The Debt Collector is a 1999 thriller, written and directed by Scottish dramatist Anthony Neilson and starring Billy Connolly, Ken Stott and Francesca Annis.
Loosely based on the character of Jimmy Boyle, The Debt Collector explores themes of forgiveness, revenge, change and the macho culture of modern urban Scottish life.
The film opens in late 1970s Edinburgh; Nicky Dryden (Billy Connolly) is arrested by Gary Keltie (Ken Stott) for his part in enforcing the collection of money owed to a loan shark.
Soon the film moves into the present time. Dryden has left prison and changed his ways. He is now a feted sculptor married to journalist Val Dryden (Francesca Annis) displaying his first show. The show is interrupted by Keltie who is disgusted by Dryden's new-found respectability, and claims that he hasn't paid his debt to society. Dryden wishes to move on from his past crimes, but Keltie is determined not to let him forget his past.
At the same time a young wannabe gangster Flipper (Iain Robertson) is obsessed by Dryden's dark past and wishes to emulate him. He takes part in low level crime, which escalates in a murder of a security guard at a swimming pool (played by Ford Kiernan).
Keltie continues to harass Dryden and his family, including disrupting a family wedding. When Dryden's stepson is murdered and Keltie shows up at the funeral, Dryden seeks revenge. He contacts one of his old underworld colleagues who arranges for Flipper to attack Keltie. Flipper, however, viciously attacks Keltie's mother (played by Annette Crosbie). Flipper makes contact with Dryden and boasts about his crime to Dryden. Disgusted by the attack on an old woman, Dryden himself brutally attacks Flipper, killing him in the end.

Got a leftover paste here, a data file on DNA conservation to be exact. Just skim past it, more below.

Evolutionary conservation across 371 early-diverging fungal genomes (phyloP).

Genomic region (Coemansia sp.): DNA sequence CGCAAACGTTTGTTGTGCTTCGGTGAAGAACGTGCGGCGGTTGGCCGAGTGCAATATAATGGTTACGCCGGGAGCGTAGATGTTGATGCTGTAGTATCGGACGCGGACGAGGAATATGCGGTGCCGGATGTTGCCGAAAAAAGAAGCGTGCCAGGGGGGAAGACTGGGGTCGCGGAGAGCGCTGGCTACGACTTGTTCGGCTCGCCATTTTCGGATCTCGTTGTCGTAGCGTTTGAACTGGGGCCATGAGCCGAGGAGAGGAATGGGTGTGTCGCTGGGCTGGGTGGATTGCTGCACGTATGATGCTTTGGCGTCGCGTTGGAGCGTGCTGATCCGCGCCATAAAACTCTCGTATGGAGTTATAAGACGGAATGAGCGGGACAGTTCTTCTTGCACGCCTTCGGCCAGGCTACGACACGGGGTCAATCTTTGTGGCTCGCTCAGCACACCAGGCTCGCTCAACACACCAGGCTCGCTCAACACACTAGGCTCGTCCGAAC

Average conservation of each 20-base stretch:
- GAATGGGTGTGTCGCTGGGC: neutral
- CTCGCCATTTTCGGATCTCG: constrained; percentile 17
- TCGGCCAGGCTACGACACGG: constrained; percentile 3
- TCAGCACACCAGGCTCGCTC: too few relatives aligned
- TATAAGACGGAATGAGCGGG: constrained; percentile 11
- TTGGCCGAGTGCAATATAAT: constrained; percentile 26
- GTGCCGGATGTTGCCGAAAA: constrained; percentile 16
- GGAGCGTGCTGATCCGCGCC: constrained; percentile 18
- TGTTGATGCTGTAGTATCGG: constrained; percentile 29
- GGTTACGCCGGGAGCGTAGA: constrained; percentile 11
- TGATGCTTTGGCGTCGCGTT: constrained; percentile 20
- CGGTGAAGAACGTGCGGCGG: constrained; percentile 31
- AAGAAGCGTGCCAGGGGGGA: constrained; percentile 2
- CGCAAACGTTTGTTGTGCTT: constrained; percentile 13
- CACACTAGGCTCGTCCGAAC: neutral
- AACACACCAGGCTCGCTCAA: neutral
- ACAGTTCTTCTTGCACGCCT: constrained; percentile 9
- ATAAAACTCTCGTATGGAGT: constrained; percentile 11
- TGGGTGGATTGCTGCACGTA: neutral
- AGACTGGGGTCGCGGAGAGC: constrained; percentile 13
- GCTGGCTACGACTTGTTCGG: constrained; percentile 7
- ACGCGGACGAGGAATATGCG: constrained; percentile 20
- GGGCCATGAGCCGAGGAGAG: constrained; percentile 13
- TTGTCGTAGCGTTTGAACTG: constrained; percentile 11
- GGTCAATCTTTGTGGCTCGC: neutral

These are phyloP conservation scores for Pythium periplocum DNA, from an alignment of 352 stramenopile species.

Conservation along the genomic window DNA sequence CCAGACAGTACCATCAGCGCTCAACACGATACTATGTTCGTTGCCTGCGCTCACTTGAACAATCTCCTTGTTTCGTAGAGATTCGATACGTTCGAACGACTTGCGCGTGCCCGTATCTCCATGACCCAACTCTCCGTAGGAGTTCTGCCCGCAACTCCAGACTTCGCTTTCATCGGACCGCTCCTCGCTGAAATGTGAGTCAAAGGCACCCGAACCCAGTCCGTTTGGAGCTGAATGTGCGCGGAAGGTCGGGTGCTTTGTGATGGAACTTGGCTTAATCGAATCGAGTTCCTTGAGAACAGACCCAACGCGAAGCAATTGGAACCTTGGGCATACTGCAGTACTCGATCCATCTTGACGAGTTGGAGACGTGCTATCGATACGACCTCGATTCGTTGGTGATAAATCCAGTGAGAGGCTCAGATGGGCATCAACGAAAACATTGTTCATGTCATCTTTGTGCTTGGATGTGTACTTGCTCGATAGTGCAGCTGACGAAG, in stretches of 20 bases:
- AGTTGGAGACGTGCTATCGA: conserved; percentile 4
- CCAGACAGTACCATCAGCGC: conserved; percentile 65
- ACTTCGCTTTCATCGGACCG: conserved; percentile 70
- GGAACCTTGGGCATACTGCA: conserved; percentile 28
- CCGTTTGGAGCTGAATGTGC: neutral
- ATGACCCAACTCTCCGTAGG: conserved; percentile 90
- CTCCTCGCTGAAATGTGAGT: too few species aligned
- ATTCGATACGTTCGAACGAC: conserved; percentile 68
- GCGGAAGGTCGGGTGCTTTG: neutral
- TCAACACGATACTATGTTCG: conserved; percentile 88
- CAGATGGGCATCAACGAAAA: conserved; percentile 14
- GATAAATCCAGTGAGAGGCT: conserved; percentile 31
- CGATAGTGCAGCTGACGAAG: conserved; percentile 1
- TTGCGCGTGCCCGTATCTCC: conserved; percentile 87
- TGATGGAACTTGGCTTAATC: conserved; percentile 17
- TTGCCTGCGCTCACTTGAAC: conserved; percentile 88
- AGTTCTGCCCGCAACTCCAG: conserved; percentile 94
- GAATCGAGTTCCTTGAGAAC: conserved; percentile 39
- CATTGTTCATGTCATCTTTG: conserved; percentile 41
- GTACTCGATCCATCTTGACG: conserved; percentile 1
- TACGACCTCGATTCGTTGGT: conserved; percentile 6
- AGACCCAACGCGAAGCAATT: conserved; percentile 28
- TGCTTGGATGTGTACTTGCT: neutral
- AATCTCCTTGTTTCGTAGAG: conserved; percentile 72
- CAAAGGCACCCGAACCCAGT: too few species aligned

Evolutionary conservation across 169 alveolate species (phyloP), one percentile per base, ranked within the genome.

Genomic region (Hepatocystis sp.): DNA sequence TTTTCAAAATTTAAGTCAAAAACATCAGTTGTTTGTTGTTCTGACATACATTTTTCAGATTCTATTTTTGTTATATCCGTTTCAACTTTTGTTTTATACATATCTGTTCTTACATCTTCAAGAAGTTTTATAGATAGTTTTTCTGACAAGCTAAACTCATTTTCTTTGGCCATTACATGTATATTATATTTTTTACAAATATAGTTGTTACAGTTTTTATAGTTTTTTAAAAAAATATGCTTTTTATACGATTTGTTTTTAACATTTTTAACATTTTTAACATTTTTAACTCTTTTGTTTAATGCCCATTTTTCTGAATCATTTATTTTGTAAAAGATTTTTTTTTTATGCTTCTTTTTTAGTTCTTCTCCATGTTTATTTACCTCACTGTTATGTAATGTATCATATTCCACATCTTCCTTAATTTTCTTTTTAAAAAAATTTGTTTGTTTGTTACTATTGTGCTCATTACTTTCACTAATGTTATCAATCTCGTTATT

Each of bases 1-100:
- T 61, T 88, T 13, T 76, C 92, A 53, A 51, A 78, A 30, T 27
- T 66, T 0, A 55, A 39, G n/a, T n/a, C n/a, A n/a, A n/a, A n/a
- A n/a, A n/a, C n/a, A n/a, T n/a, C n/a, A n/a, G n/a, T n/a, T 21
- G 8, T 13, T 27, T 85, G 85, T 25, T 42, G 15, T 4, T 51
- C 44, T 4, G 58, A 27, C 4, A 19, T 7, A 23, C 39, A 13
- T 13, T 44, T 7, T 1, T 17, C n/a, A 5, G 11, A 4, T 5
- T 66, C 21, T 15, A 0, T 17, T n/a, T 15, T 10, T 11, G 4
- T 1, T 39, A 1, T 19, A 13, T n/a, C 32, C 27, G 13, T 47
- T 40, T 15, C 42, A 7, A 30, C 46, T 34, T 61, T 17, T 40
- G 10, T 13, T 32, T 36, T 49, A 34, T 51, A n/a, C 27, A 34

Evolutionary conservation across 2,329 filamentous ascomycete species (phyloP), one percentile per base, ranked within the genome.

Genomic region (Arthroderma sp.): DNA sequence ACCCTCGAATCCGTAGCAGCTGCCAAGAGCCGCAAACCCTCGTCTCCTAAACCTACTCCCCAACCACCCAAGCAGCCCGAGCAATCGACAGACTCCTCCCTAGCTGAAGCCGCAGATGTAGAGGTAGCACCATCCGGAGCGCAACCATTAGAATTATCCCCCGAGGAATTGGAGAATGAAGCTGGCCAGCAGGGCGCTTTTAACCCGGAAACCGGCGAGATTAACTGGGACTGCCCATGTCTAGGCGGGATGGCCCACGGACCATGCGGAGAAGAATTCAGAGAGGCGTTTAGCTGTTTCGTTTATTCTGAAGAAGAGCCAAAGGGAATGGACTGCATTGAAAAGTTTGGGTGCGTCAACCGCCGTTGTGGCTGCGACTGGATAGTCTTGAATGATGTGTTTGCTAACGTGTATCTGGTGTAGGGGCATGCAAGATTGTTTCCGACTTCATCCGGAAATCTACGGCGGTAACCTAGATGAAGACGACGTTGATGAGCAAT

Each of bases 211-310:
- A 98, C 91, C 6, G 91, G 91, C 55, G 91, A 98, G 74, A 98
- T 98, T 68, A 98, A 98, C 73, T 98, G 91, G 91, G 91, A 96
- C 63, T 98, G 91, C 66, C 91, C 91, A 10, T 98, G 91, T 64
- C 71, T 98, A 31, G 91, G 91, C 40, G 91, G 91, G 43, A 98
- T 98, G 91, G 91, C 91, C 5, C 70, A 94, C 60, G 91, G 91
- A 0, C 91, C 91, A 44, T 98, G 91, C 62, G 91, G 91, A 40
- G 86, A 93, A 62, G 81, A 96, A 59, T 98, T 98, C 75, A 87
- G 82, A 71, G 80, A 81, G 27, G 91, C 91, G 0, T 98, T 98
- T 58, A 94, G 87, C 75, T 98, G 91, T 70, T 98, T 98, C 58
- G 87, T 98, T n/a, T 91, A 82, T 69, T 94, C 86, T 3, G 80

Extremely distraught over the attack upon his mother, Keltie breaks into Dryden's home to attack Dryden. Dryden is however at the Edinburgh Tattoo at the time, and Keltie instead takes his vengeance on Dryden by raping his wife.
Keltie eventually meets up with Dryden, and in a fight outside Edinburgh Castle ends up being killed by Dryden.
The film ends with Dryden being acquitted of the murder of Keltie, but he is a broken man, disabled by the attack, his marriage has broken up and he is once again estranged by polite society. Finally, Keltie's mother is placed in a nursing home to reflect on the loss she has endured.
Although predominantly set in Edinburgh, much of the film was filmed in Glasgow as part of the condition of the Glasgow Film Fund. and some shot in Edinburgh.
The film won the FIPRESCI prize at the Troia Film Festival.